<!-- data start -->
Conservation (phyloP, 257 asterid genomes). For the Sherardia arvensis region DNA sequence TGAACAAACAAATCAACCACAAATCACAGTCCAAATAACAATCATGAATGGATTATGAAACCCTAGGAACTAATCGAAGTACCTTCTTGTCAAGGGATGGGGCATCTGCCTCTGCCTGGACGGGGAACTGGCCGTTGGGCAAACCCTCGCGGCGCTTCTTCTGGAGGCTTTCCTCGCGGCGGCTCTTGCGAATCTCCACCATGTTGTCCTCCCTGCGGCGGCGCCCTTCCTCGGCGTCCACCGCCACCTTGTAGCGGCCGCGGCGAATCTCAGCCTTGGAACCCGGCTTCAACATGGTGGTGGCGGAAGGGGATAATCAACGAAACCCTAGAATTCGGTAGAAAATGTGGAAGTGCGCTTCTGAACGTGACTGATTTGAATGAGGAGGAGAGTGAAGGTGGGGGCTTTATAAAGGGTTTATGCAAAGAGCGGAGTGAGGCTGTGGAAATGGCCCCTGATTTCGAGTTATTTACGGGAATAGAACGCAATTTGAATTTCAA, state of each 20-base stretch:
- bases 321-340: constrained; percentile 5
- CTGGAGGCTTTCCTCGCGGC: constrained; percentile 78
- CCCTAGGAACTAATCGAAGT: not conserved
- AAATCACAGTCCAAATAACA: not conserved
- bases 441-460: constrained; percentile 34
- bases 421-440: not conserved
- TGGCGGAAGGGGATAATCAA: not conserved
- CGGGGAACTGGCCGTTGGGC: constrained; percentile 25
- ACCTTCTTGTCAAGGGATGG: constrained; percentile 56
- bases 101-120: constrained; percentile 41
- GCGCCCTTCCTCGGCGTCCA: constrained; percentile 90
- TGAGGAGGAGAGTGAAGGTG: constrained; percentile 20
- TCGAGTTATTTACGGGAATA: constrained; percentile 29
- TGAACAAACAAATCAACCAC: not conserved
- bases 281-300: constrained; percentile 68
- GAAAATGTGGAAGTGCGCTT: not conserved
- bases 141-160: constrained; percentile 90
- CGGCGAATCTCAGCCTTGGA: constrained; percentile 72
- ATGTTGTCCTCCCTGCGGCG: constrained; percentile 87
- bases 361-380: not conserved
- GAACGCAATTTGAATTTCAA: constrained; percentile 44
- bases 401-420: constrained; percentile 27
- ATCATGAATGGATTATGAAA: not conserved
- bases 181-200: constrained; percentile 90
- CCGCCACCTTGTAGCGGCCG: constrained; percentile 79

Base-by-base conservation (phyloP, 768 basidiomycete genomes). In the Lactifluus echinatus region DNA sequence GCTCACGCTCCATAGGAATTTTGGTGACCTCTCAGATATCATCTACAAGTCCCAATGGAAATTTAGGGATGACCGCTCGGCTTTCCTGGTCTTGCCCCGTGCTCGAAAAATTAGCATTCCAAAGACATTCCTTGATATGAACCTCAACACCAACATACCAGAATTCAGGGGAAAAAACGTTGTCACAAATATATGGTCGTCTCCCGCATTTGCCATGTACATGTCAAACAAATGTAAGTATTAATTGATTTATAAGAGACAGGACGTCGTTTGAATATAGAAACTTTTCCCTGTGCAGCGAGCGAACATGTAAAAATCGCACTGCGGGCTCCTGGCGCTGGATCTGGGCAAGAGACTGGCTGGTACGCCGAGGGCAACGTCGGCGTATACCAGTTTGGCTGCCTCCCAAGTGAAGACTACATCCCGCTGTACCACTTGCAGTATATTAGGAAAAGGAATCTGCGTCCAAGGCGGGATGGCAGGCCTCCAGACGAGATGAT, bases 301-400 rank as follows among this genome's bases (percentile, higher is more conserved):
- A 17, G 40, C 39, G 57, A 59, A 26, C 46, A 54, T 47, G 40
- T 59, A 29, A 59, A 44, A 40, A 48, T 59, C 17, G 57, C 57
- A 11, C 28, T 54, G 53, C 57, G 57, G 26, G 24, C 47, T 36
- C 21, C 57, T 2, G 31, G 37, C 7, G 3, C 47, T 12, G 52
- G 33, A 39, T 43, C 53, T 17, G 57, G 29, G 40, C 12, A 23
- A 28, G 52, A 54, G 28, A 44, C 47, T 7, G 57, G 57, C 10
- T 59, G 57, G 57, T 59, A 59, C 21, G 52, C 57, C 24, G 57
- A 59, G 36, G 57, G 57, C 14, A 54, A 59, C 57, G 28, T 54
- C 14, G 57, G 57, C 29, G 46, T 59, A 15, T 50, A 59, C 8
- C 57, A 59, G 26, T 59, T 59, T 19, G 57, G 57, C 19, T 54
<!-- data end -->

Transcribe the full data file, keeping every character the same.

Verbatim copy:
Conservation (phyloP, 257 asterid genomes). For the Sherardia arvensis region DNA sequence TGAACAAACAAATCAACCACAAATCACAGTCCAAATAACAATCATGAATGGATTATGAAACCCTAGGAACTAATCGAAGTACCTTCTTGTCAAGGGATGGGGCATCTGCCTCTGCCTGGACGGGGAACTGGCCGTTGGGCAAACCCTCGCGGCGCTTCTTCTGGAGGCTTTCCTCGCGGCGGCTCTTGCGAATCTCCACCATGTTGTCCTCCCTGCGGCGGCGCCCTTCCTCGGCGTCCACCGCCACCTTGTAGCGGCCGCGGCGAATCTCAGCCTTGGAACCCGGCTTCAACATGGTGGTGGCGGAAGGGGATAATCAACGAAACCCTAGAATTCGGTAGAAAATGTGGAAGTGCGCTTCTGAACGTGACTGATTTGAATGAGGAGGAGAGTGAAGGTGGGGGCTTTATAAAGGGTTTATGCAAAGAGCGGAGTGAGGCTGTGGAAATGGCCCCTGATTTCGAGTTATTTACGGGAATAGAACGCAATTTGAATTTCAA, state of each 20-base stretch:
- bases 321-340: constrained; percentile 5
- CTGGAGGCTTTCCTCGCGGC: constrained; percentile 78
- CCCTAGGAACTAATCGAAGT: not conserved
- AAATCACAGTCCAAATAACA: not conserved
- bases 441-460: constrained; percentile 34
- bases 421-440: not conserved
- TGGCGGAAGGGGATAATCAA: not conserved
- CGGGGAACTGGCCGTTGGGC: constrained; percentile 25
- ACCTTCTTGTCAAGGGATGG: constrained; percentile 56
- bases 101-120: constrained; percentile 41
- GCGCCCTTCCTCGGCGTCCA: constrained; percentile 90
- TGAGGAGGAGAGTGAAGGTG: constrained; percentile 20
- TCGAGTTATTTACGGGAATA: constrained; percentile 29
- TGAACAAACAAATCAACCAC: not conserved
- bases 281-300: constrained; percentile 68
- GAAAATGTGGAAGTGCGCTT: not conserved
- bases 141-160: constrained; percentile 90
- CGGCGAATCTCAGCCTTGGA: constrained; percentile 72
- ATGTTGTCCTCCCTGCGGCG: constrained; percentile 87
- bases 361-380: not conserved
- GAACGCAATTTGAATTTCAA: constrained; percentile 44
- bases 401-420: constrained; percentile 27
- ATCATGAATGGATTATGAAA: not conserved
- bases 181-200: constrained; percentile 90
- CCGCCACCTTGTAGCGGCCG: constrained; percentile 79

Base-by-base conservation (phyloP, 768 basidiomycete genomes). In the Lactifluus echinatus region DNA sequence GCTCACGCTCCATAGGAATTTTGGTGACCTCTCAGATATCATCTACAAGTCCCAATGGAAATTTAGGGATGACCGCTCGGCTTTCCTGGTCTTGCCCCGTGCTCGAAAAATTAGCATTCCAAAGACATTCCTTGATATGAACCTCAACACCAACATACCAGAATTCAGGGGAAAAAACGTTGTCACAAATATATGGTCGTCTCCCGCATTTGCCATGTACATGTCAAACAAATGTAAGTATTAATTGATTTATAAGAGACAGGACGTCGTTTGAATATAGAAACTTTTCCCTGTGCAGCGAGCGAACATGTAAAAATCGCACTGCGGGCTCCTGGCGCTGGATCTGGGCAAGAGACTGGCTGGTACGCCGAGGGCAACGTCGGCGTATACCAGTTTGGCTGCCTCCCAAGTGAAGACTACATCCCGCTGTACCACTTGCAGTATATTAGGAAAAGGAATCTGCGTCCAAGGCGGGATGGCAGGCCTCCAGACGAGATGAT, bases 301-400 rank as follows among this genome's bases (percentile, higher is more conserved):
- A 17, G 40, C 39, G 57, A 59, A 26, C 46, A 54, T 47, G 40
- T 59, A 29, A 59, A 44, A 40, A 48, T 59, C 17, G 57, C 57
- A 11, C 28, T 54, G 53, C 57, G 57, G 26, G 24, C 47, T 36
- C 21, C 57, T 2, G 31, G 37, C 7, G 3, C 47, T 12, G 52
- G 33, A 39, T 43, C 53, T 17, G 57, G 29, G 40, C 12, A 23
- A 28, G 52, A 54, G 28, A 44, C 47, T 7, G 57, G 57, C 10
- T 59, G 57, G 57, T 59, A 59, C 21, G 52, C 57, C 24, G 57
- A 59, G 36, G 57, G 57, C 14, A 54, A 59, C 57, G 28, T 54
- C 14, G 57, G 57, C 29, G 46, T 59, A 15, T 50, A 59, C 8
- C 57, A 59, G 26, T 59, T 59, T 19, G 57, G 57, C 19, T 54